LOS ANGELES — As state and local health officials begin to administer more vaccines for the coronavirus, most of the general public expect a return to normalcy soon.
For many workers, that could mean coming back to the office physically.
It's been nearly a year since the coronavirus pandemic began, and many workers were required to work from home as part of an effort by state and local governments to slow the spread of the virus.
Now that several vaccines have arrived, the big question for many employees is if their employer will require them to be inoculated for COVID-19 before coming back to the office, post-pandemic, and for employers, if they should mandate vaccination.
It is the most important issue employers face, according to a Morrison & Foerster survey conducted last fall.
"The biggest challenge for employers operating in this largely uncharted territory is weighing the benefits and potential legal risks of mandating employee vaccinations against the benefits and potential legal risks that not doing so would pose to the business," said the authors of the survey.
The Morrison & Foerster survey conducted last fall of in-house general counsel from 80 global corporations found that 55% of companies expect most of their workforce to be back at the office a year from now or sooner. About 56% of companies said more than half of their workforce would need to be vaccinated before returning to the office.
The survey found that 57% of respondents expect employment/human resource litigation to remain the top issue they face. There are already several lawsuits filed nationwide. According to Law 360, many lawyers expect some employees to cite the Americans with Disabilities Act as an argument to continue to work remotely.
"There have been lawsuits across the country by employees regarding a number of COVID-related issues," Janie Schulman, a partner at Morrison & Foerster and one of the survey's authors. "They range in the topic. Some of them involve issues regarding employees who believe they should be working remotely. There is some litigation, and I expect there to be more over time regarding COVID-related employee issues."
Spectrum News spoke to Schulman, a member of the firm's coronavirus task force, about the return to work issue.
Generally, the answer is yes. An employer can require employees to take the vaccine. The Equal Employment Opportunity Commission, the EEOC, issued guidance on December 16 on this subject for the first time and indicated that, from their perspective, it would be acceptable for employers to mandate the vaccine.
[However], it is subject to the legal obligations to make reasonable accommodations for people with disabilities and employees with religious beliefs.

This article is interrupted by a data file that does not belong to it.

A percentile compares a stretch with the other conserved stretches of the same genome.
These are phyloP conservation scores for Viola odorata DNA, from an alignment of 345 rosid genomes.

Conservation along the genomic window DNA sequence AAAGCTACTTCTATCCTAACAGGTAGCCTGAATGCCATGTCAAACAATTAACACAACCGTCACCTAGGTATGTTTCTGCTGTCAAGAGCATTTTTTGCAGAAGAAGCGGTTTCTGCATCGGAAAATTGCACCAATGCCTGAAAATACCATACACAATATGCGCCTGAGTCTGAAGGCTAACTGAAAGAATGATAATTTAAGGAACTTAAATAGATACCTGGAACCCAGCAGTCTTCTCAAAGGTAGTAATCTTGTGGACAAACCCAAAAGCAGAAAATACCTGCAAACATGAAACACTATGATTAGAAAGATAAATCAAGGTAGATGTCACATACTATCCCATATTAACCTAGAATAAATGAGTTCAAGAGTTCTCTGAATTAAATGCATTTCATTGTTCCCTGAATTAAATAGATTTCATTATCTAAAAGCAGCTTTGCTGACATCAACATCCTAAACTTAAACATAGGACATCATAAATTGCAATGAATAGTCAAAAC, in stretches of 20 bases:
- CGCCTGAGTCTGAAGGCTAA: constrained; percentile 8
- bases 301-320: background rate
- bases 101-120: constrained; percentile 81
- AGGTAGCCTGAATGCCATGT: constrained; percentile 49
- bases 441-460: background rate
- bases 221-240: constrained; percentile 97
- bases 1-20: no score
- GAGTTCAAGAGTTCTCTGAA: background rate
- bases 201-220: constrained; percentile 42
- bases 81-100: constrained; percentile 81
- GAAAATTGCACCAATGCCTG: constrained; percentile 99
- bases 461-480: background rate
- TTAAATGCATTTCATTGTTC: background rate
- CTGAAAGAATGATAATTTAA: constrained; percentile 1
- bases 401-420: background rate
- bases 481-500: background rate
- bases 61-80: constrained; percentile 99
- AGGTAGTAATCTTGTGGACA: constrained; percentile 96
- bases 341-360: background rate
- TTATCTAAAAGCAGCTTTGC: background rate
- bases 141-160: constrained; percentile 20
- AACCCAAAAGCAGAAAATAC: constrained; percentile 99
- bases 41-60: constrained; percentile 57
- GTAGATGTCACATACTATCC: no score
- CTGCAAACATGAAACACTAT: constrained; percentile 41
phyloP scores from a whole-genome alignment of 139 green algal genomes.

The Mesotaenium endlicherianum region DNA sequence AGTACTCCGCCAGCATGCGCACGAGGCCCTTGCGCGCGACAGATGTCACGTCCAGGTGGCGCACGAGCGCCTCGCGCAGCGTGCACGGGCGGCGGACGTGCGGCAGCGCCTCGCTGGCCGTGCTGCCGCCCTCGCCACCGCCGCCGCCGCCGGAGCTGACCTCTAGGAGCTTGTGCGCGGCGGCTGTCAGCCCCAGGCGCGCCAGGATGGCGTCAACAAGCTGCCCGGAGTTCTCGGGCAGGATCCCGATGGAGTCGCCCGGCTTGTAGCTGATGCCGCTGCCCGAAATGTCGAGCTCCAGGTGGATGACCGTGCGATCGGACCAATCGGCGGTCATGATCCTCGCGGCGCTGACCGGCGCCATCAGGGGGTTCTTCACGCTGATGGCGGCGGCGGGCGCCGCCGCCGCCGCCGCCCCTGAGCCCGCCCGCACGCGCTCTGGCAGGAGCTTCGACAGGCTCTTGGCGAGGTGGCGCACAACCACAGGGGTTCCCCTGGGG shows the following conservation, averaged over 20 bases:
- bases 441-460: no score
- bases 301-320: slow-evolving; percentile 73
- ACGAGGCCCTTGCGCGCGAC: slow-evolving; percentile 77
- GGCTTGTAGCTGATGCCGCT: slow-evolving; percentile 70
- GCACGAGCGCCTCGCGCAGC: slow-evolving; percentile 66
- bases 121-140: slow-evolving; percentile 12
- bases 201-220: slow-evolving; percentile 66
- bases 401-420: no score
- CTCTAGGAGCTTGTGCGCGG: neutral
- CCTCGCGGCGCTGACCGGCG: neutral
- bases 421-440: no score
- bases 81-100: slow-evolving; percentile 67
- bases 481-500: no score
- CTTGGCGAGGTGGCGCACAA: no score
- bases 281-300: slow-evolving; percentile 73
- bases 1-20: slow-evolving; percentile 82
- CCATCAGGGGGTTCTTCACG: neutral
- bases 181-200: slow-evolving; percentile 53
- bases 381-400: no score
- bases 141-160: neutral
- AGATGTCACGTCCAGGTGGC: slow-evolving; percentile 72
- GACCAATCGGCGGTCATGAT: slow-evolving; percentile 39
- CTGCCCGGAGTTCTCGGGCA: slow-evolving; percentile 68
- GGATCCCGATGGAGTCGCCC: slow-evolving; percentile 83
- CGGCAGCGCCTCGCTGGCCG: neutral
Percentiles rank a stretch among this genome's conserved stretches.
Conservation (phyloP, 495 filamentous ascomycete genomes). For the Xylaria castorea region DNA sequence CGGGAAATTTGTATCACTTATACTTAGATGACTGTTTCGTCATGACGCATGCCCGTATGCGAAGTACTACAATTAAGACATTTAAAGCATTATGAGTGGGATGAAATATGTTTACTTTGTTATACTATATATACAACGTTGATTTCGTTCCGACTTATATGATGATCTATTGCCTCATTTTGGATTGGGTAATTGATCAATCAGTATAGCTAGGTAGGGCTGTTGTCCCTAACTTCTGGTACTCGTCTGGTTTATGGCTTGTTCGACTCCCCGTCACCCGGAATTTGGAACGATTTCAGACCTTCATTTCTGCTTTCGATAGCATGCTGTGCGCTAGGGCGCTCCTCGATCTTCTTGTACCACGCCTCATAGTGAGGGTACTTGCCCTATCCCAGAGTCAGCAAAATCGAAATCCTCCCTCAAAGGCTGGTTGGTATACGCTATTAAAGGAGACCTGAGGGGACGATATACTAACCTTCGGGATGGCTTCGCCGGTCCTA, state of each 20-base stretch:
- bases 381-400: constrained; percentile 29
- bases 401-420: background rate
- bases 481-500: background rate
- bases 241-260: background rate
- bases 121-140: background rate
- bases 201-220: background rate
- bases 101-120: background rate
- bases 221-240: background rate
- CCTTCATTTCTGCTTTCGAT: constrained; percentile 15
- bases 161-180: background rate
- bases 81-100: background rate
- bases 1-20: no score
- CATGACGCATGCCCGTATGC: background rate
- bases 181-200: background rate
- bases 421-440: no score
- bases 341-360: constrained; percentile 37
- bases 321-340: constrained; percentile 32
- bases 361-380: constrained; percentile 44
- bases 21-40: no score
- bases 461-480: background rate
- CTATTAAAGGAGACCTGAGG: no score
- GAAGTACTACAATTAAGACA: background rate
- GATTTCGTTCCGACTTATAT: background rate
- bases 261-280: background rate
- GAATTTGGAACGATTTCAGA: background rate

No. An employer is not to automatically fire an employee just because they can't take the vaccine. There's a process they have to go through. They have to go through an interactive dialogue [with the employee], explore reasonable accommodations, and then only, as the last resort, if there's not a way to safely accommodate the employee and it poses a continued threat to other employees or the public, then you go ahead and terminate. Every situation is different.
Yes, absolutely. There's no law that would prevent an employer, even in non-COVID times, from requiring employees to wear masks. You have plenty of employers that have a [dress code] or uniform. Some restaurants require their employees to wear a sailor uniform or whatever the theme is.
Obviously, if someone has a health or religious issue, they have to go through the interactive process and look for reasonable accommodations. But in general, employers can decide what employees wear to work and the precautions they have to take.
Especially, as long as COVID poses any threats, I think employers can safely require employees to socially distance and wear masks and take other precautions.
The first thing to remember is employers can't guarantee anybody that they can't get COVID from work. It's the nature of this disease. Employers are certainly not obligated to provide a workplace where there is that level of safety where employees are absolutely not going to get COVID from work. It's going to happen even with the most prudent employer.
But I would say employers would be wise to make sure they are up on the experts' recommendations. They should take reasonable steps to implement the experts' guidelines and read up on applicable regulations in their area. It's going to vary from location to location, and [they'll need to] do their best to comply with those rules.